Davison Co. Sheriff's office violates bid policy
The Davison County Sheriff's Office violated policy by purchasing a vehicle without first receiving approval from the County Commission. The Sheriff's Office purchased a 2016 Dodge Charger to serve as a new patrol vehicle, which was included as p...
The Davison County Sheriff's Office violated policy by purchasing a vehicle without first receiving approval from the County Commission.
The Sheriff's Office purchased a 2016 Dodge Charger to serve as a new patrol vehicle, which was included as part of the 2016 county budget, but the sheriff's office never appeared before the five-person board to approve the $26,000 vehicle bid.
Davison County Sheriff Steve Brink did not appear before the board at Tuesday's regular meeting in the county's north offices on Main Street in Mitchell, sending Chief Deputy Steve Harr in his place. The commission did not look to Harr for answers regarding the malfeasance, but Commission Chairwoman Brenda Bode suggested Brink appear before the board at the next meeting.
"He opted not to be here today, but that does not dismiss our questions," Bode said.
County Auditor Susan Kiepke said the circumstances surrounding the vehicle purchase were a violation of state bid laws as the purchase was not in previous meeting minutes prior to making the order from Billion Auto in Sioux Falls.
The commission agreed it would likely have chosen the low bid from Billion Auto, but it took issue with the lack of proper procedure.
"The decision that we would have made was the same, it's the procedure that was wrong," said Commissioner Denny Kiner.
The commission ultimately approved the purchase, but the commission still sought answers from Brink. Commissioner Kim Weitala asked for a list of items and costs to make the $26,000 vehicle ready for use by law enforcement, and Commissioner John Claggett said it's "irritating" the sheriff's office did not come before the board with the total costs associated with the purchase.
While the office did not follow the state bid laws, Bode ensured her fellow commissioners they could still approve the $26,000 purchase.
"We are within our rights to accept this bid," Bode said.
The commission also approved a request to purchase four dual-band radios and portable scene lighting for the Emergency Management Office.
Deputy Emergency Management Administrator Mark Jenniges presented the proposal to purchase three radios with county funds and one through Homeland Security funds.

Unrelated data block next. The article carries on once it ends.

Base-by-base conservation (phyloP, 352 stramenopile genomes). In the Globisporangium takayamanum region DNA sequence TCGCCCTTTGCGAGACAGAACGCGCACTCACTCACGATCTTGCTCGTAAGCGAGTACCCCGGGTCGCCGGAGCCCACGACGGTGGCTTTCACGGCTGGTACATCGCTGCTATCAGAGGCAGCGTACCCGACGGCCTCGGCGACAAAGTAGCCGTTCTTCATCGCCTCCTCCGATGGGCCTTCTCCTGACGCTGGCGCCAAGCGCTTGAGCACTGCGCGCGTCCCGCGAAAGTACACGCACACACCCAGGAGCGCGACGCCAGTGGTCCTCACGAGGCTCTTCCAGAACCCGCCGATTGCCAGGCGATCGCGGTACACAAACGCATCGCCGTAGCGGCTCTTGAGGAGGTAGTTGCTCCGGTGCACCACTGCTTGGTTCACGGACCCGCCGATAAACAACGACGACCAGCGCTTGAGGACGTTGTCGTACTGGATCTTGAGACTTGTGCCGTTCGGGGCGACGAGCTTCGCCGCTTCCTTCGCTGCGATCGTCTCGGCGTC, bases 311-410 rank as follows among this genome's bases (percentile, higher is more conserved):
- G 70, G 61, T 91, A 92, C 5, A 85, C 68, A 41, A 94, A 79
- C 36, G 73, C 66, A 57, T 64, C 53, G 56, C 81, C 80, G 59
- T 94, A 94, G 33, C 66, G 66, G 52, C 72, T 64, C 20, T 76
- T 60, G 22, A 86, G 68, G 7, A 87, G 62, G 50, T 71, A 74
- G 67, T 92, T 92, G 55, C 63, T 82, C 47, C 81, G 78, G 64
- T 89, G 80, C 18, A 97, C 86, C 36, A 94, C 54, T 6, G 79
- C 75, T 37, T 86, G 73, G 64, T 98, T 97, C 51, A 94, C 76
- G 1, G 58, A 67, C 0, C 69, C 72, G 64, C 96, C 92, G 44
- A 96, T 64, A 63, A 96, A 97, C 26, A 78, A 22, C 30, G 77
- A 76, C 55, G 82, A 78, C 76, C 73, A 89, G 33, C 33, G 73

The dual-band radios will allow an operator to transmit on one band while receiving transmissions on another at a total cost of $22,160.
"So what that enables is for all law enforcement agencies to talk at one particular time where we couldn't do that before," Kiner said.
The scene lighting cost $2,339.68 and can be mounted on an emergency management vehicle. Jenniges said the 19,000-lumen lights could be helpful in a missing person situation.
After hearing the high lumen count, which measures the visible light emitted from a source like the scene lighting, Claggett joked about its other possible uses.
"We could open up a tanning bed with that, that's a lot of lumens," Claggett said.
In other regular business Tuesday, the commissioners:
• Awarded bids for various highway projects and construction equipment.
• Approved a raffle request from the Davison County Democrats.
• Heard, but did not approve, various chemical bids as presented by Weed Supervisor Warren Carter.
• Approved two sixth-month probationary wage increases for employees of the Community Health Nurse's Office.
• Set date of April 5 to consider a liquor license transfer for Wild Oak.
• Approved the annual memorandum of understanding between the county and the South Dakota State University extension office.
• Approved a training request from Corrections Administrator Don Radel, who requested four or five of his employees participate in a South Dakota Highway Patrol-sponsored law enforcement training course. The registration would be free and the county would pay for meals and hotel rentals.